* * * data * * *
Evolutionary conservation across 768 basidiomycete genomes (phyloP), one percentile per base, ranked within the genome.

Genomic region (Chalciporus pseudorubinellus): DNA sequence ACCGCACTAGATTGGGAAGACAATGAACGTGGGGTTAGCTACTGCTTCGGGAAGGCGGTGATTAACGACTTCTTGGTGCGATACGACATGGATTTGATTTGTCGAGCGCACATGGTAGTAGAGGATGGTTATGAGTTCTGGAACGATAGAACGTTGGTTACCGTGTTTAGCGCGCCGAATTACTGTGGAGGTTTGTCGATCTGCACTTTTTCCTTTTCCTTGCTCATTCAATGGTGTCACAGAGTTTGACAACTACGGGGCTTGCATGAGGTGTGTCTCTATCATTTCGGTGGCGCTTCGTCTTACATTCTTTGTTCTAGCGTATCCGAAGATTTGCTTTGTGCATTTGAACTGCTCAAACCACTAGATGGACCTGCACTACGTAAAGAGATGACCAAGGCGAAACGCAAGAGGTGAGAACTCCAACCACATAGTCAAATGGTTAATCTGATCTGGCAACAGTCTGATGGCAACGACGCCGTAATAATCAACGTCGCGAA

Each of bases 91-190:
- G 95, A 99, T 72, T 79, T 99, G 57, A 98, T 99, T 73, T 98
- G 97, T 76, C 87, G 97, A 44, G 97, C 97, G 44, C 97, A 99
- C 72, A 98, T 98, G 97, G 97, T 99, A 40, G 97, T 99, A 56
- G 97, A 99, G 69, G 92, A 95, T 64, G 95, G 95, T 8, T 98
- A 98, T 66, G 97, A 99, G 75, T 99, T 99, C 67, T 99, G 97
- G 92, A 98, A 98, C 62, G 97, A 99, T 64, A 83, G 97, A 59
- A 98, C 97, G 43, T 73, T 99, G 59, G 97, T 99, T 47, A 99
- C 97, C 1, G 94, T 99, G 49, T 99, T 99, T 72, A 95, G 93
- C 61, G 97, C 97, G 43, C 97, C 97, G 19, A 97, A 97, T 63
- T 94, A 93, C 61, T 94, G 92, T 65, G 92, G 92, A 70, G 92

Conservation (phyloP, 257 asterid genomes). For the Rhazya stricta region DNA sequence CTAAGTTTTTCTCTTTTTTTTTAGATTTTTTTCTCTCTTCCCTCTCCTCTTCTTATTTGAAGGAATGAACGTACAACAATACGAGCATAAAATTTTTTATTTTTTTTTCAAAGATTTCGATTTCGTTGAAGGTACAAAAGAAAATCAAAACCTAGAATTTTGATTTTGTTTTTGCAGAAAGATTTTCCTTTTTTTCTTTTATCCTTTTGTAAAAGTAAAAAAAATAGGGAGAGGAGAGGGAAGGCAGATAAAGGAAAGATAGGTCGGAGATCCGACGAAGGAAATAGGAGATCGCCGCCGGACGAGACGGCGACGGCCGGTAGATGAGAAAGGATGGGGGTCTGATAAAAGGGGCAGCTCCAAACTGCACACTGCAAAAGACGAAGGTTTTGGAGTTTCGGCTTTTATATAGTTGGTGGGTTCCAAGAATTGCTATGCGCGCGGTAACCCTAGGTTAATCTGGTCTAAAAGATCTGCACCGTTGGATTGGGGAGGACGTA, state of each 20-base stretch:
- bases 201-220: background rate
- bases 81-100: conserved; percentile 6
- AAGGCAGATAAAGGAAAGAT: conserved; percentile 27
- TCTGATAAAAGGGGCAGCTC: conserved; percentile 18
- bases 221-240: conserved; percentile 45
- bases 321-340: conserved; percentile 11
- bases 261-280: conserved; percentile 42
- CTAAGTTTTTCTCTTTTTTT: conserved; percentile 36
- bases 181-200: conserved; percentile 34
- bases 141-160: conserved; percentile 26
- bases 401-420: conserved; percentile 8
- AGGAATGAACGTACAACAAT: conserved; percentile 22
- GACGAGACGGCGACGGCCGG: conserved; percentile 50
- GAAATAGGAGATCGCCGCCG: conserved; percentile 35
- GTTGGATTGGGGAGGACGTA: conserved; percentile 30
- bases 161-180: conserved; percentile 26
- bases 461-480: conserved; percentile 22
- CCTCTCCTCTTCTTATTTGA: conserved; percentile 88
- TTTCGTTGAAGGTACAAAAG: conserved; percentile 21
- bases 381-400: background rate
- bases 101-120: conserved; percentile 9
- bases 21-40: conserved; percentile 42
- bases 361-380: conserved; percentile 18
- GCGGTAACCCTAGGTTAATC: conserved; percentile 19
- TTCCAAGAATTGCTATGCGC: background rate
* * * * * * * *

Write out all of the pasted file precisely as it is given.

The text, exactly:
Evolutionary conservation across 768 basidiomycete genomes (phyloP), one percentile per base, ranked within the genome.

Genomic region (Chalciporus pseudorubinellus): DNA sequence ACCGCACTAGATTGGGAAGACAATGAACGTGGGGTTAGCTACTGCTTCGGGAAGGCGGTGATTAACGACTTCTTGGTGCGATACGACATGGATTTGATTTGTCGAGCGCACATGGTAGTAGAGGATGGTTATGAGTTCTGGAACGATAGAACGTTGGTTACCGTGTTTAGCGCGCCGAATTACTGTGGAGGTTTGTCGATCTGCACTTTTTCCTTTTCCTTGCTCATTCAATGGTGTCACAGAGTTTGACAACTACGGGGCTTGCATGAGGTGTGTCTCTATCATTTCGGTGGCGCTTCGTCTTACATTCTTTGTTCTAGCGTATCCGAAGATTTGCTTTGTGCATTTGAACTGCTCAAACCACTAGATGGACCTGCACTACGTAAAGAGATGACCAAGGCGAAACGCAAGAGGTGAGAACTCCAACCACATAGTCAAATGGTTAATCTGATCTGGCAACAGTCTGATGGCAACGACGCCGTAATAATCAACGTCGCGAA

Each of bases 91-190:
- G 95, A 99, T 72, T 79, T 99, G 57, A 98, T 99, T 73, T 98
- G 97, T 76, C 87, G 97, A 44, G 97, C 97, G 44, C 97, A 99
- C 72, A 98, T 98, G 97, G 97, T 99, A 40, G 97, T 99, A 56
- G 97, A 99, G 69, G 92, A 95, T 64, G 95, G 95, T 8, T 98
- A 98, T 66, G 97, A 99, G 75, T 99, T 99, C 67, T 99, G 97
- G 92, A 98, A 98, C 62, G 97, A 99, T 64, A 83, G 97, A 59
- A 98, C 97, G 43, T 73, T 99, G 59, G 97, T 99, T 47, A 99
- C 97, C 1, G 94, T 99, G 49, T 99, T 99, T 72, A 95, G 93
- C 61, G 97, C 97, G 43, C 97, C 97, G 19, A 97, A 97, T 63
- T 94, A 93, C 61, T 94, G 92, T 65, G 92, G 92, A 70, G 92

Conservation (phyloP, 257 asterid genomes). For the Rhazya stricta region DNA sequence CTAAGTTTTTCTCTTTTTTTTTAGATTTTTTTCTCTCTTCCCTCTCCTCTTCTTATTTGAAGGAATGAACGTACAACAATACGAGCATAAAATTTTTTATTTTTTTTTCAAAGATTTCGATTTCGTTGAAGGTACAAAAGAAAATCAAAACCTAGAATTTTGATTTTGTTTTTGCAGAAAGATTTTCCTTTTTTTCTTTTATCCTTTTGTAAAAGTAAAAAAAATAGGGAGAGGAGAGGGAAGGCAGATAAAGGAAAGATAGGTCGGAGATCCGACGAAGGAAATAGGAGATCGCCGCCGGACGAGACGGCGACGGCCGGTAGATGAGAAAGGATGGGGGTCTGATAAAAGGGGCAGCTCCAAACTGCACACTGCAAAAGACGAAGGTTTTGGAGTTTCGGCTTTTATATAGTTGGTGGGTTCCAAGAATTGCTATGCGCGCGGTAACCCTAGGTTAATCTGGTCTAAAAGATCTGCACCGTTGGATTGGGGAGGACGTA, state of each 20-base stretch:
- bases 201-220: background rate
- bases 81-100: conserved; percentile 6
- AAGGCAGATAAAGGAAAGAT: conserved; percentile 27
- TCTGATAAAAGGGGCAGCTC: conserved; percentile 18
- bases 221-240: conserved; percentile 45
- bases 321-340: conserved; percentile 11
- bases 261-280: conserved; percentile 42
- CTAAGTTTTTCTCTTTTTTT: conserved; percentile 36
- bases 181-200: conserved; percentile 34
- bases 141-160: conserved; percentile 26
- bases 401-420: conserved; percentile 8
- AGGAATGAACGTACAACAAT: conserved; percentile 22
- GACGAGACGGCGACGGCCGG: conserved; percentile 50
- GAAATAGGAGATCGCCGCCG: conserved; percentile 35
- GTTGGATTGGGGAGGACGTA: conserved; percentile 30
- bases 161-180: conserved; percentile 26
- bases 461-480: conserved; percentile 22
- CCTCTCCTCTTCTTATTTGA: conserved; percentile 88
- TTTCGTTGAAGGTACAAAAG: conserved; percentile 21
- bases 381-400: background rate
- bases 101-120: conserved; percentile 9
- bases 21-40: conserved; percentile 42
- bases 361-380: conserved; percentile 18
- GCGGTAACCCTAGGTTAATC: conserved; percentile 19
- TTCCAAGAATTGCTATGCGC: background rate